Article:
No plant in recent history has garnished the amount of interest, from both gardener and grower alike, as Crescent Hill's September Plant Of The Month. When I saw Tiger Eye for the first time earlier this spring, I nearly fell over. A flowering maple with distinctive glossy foliage and a flower with THAT much character?? I thought my eyes were playing tricks on me, but sure enough the fabulous Abutilon genus has unleashed another gem for local gardeners. I began propagating (have not stopped), and my astonishment has been echoed by nursery customers who have been willing to sacrifice size just to take home a barely rooted cutting. So what is all the buzz about? One look at the mesmerizing flower answers that question and makes both plant enthusiast and those not yet enlightened stop in their tracks. Tiger Eye has creamy apricot petals that are strongly veined in a deep red which bleeds to the edges. When one looks straight on to the flower, the minute gap between the overlapping petals is revealed. The result is a swirling symmetrical spiral, which in combination with the pronounced reproductive tube, makes you feel as if you are staring straight into the eye of a tiger. The large (to 2") flowers when seen in profile truly resemble the Chinese Lantern from which this genus takes its common name. Tiger Eye also boasts of a long flowering cycle, sure to provide a constant source of nectar for the resident hummingbirds of your garden. Our larger stock specimens have literally not come out of bloom since spring!! Not only is the flower show stopping, but the brazenly shaped, lustrous, glossy foliage also demands attention. Like other Abutilons, Tiger Eye is most comfortable in a part shade (morning sun) aspect or one that receives dappled sunlight throughout the day. This is unless you are right on the coast, where it can thrive in full sun. Reaching a height of 6-8' tall, this flowering maple flourishes in the mid to back border, and especially excels under focal windows where the omni-present flowers provide a "hummingbird circus" for all to see. This versatile evergreen perennial also shines as a potted specimen, and has even been used indoors in a sunny window. Quite the conversation piece in any location. Zones 8-11, leaf hardy to 25 degrees, root hardy to 20 degrees. Be the first to have Tiger Eye staring at you!!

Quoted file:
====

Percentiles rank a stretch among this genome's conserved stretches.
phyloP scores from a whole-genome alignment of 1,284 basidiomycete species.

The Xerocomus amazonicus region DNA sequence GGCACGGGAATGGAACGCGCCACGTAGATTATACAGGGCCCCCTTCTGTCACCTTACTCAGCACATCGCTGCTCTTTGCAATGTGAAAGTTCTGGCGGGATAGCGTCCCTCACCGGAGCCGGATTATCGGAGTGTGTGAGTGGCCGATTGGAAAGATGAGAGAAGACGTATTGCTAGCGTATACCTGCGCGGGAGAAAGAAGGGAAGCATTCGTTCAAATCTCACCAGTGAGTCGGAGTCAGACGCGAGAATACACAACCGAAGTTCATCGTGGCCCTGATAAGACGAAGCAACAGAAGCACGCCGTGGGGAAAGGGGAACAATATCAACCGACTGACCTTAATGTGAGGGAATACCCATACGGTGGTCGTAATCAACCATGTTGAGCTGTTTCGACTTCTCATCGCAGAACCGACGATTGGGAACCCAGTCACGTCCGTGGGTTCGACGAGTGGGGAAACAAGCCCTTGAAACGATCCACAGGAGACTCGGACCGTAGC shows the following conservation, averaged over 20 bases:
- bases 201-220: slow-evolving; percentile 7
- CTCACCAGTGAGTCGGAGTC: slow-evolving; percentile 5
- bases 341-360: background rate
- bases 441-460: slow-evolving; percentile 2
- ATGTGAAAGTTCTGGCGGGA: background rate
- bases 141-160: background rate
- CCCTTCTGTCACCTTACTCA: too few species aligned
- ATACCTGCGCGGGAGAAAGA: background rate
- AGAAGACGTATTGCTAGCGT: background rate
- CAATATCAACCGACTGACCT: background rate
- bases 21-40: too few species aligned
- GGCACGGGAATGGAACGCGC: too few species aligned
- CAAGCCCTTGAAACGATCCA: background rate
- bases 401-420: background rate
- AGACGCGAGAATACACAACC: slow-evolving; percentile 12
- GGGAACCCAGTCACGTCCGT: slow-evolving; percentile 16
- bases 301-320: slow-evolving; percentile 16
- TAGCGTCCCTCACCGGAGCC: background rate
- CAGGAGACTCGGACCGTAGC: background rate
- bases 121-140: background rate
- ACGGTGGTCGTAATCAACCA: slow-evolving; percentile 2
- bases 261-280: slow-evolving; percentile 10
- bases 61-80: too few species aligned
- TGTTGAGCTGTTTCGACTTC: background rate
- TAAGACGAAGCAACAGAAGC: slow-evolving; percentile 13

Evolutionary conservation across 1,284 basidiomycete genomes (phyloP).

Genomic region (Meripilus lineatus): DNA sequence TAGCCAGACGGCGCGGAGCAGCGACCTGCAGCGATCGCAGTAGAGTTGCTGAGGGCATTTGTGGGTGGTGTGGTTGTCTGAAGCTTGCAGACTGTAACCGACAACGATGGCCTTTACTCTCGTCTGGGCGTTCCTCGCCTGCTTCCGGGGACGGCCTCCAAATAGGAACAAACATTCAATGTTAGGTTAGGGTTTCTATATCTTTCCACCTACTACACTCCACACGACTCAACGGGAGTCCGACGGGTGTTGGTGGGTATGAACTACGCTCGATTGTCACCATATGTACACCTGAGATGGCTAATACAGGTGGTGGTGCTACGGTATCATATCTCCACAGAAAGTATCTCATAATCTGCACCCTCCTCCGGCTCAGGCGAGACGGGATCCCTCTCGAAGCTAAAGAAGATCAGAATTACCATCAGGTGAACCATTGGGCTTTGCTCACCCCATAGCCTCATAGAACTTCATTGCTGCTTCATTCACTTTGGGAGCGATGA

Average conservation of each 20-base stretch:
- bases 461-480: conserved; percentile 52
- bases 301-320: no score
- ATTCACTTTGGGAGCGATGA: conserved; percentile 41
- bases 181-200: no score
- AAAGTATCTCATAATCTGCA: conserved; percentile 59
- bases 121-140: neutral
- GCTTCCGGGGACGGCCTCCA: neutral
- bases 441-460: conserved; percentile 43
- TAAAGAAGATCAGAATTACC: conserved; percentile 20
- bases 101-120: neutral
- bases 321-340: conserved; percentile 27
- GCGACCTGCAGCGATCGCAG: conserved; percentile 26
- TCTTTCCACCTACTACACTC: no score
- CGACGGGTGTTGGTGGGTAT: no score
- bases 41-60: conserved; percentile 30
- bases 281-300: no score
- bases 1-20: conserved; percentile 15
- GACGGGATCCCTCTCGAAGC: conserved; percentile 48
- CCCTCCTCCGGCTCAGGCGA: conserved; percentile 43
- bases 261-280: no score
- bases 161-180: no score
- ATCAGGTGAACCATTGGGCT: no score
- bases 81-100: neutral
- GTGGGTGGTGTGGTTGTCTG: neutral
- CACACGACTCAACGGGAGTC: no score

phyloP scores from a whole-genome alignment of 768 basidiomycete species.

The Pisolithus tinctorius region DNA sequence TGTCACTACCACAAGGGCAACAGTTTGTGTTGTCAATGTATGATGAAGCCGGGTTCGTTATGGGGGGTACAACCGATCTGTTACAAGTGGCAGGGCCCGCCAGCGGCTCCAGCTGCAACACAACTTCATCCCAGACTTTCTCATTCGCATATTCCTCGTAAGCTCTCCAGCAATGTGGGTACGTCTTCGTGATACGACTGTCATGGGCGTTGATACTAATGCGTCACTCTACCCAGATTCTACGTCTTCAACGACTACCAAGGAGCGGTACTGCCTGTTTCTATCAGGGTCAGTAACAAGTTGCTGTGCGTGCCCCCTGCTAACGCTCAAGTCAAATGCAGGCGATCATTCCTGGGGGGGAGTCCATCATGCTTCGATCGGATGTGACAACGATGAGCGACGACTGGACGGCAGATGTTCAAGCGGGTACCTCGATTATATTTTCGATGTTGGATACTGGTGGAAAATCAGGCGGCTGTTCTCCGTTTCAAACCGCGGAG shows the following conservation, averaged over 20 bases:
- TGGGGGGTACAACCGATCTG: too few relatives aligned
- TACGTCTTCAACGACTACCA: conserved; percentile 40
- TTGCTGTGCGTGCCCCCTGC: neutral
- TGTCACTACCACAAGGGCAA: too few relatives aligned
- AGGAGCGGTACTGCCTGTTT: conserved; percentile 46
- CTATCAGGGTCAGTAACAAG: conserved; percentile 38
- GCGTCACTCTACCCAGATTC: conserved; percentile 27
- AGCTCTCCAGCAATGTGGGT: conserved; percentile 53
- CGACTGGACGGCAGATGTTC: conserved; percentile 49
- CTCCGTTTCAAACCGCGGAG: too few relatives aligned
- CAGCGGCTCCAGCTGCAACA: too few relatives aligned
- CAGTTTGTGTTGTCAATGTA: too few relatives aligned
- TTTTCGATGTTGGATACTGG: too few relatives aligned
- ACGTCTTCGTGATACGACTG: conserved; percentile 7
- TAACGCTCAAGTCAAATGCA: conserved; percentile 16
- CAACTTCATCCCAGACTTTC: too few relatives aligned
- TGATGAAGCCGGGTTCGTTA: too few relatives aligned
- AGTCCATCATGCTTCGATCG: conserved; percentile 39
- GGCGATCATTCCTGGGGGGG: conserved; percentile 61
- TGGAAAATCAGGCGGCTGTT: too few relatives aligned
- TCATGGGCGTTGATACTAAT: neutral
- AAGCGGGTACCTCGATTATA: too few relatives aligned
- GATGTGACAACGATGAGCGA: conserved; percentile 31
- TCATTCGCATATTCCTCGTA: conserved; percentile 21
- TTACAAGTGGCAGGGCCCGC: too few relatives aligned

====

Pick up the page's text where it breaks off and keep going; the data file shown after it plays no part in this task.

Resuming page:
Special E-Newsletter Price; $10 per 1-gallon container, (while supplies last)!!

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Tiger Eye's glossy deep green foliage and bountiful blooms.

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European plum-parfume de septembre.

In this quarterly section, we introduce our industry partners that may be of interest to the Crescent Hill gardening family.

Tierra Madre Farm

Tierra Madre Farm is a small farm dedicated to preserving and promoting our world's crop diversity. We collect and propagate fruit and vegetable crops and offer seeds and fruit trees for sale on our website and at local farmer's markets and events. Many of our varieties are vary rare and some not offered anywhere else. We have over 250 fruit tree and over 300 vegetable varieties in our collection, and our collection is growing every year.

Our trees and seeds are grown on a small five acre farm in the mountains outside of Santa Cruz. We have great soil and it shows in the health of our crops. Although we are not certified, we use organic farming practices to keep our crops and soil healthy. Except for tilling in the spring, all the work on our farm is done by hand. We maintain our soil fertility through cover cropping and our flock of chickens.

All of our trees are one year old bud grafts on two year old rootstocks. Some trees are a "maiden" having a single whip and some are "feathered maidens" having many lateral branches. Trees range in size from 3-8ft. All shipped trees are pruned to fit into a 4ft. box. Trees are available as bareroot from January-April and as potted year round. In the future, we will be offering large trees in 5 and 15 gallon pots for local wholesale and retail sales. Our seeds are available as packets or in bulk year round.

Coming up, we will be attending the Heirloom Expo on September 13, 14 &15 at the Sonoma Fair Grounds and will be selling at Bay Area farmer's markets this winter. Visit our website at for more information and for specific market dates and locations.

Contact us at or at 831.423.3705

Editor's Note: After meeting the folks from Tierra Madre Farm at a recent garden show, I was amazed and impressed with their work. Their plant list reads like an encyclopedia, and the quality of their plants is clearly evident at first glance. A great opportunity to preserve biodiversity, while at the same time supporting local farmers, and eating REALLY good fruit!

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Growing grounds in the Santa Cruz Mountains.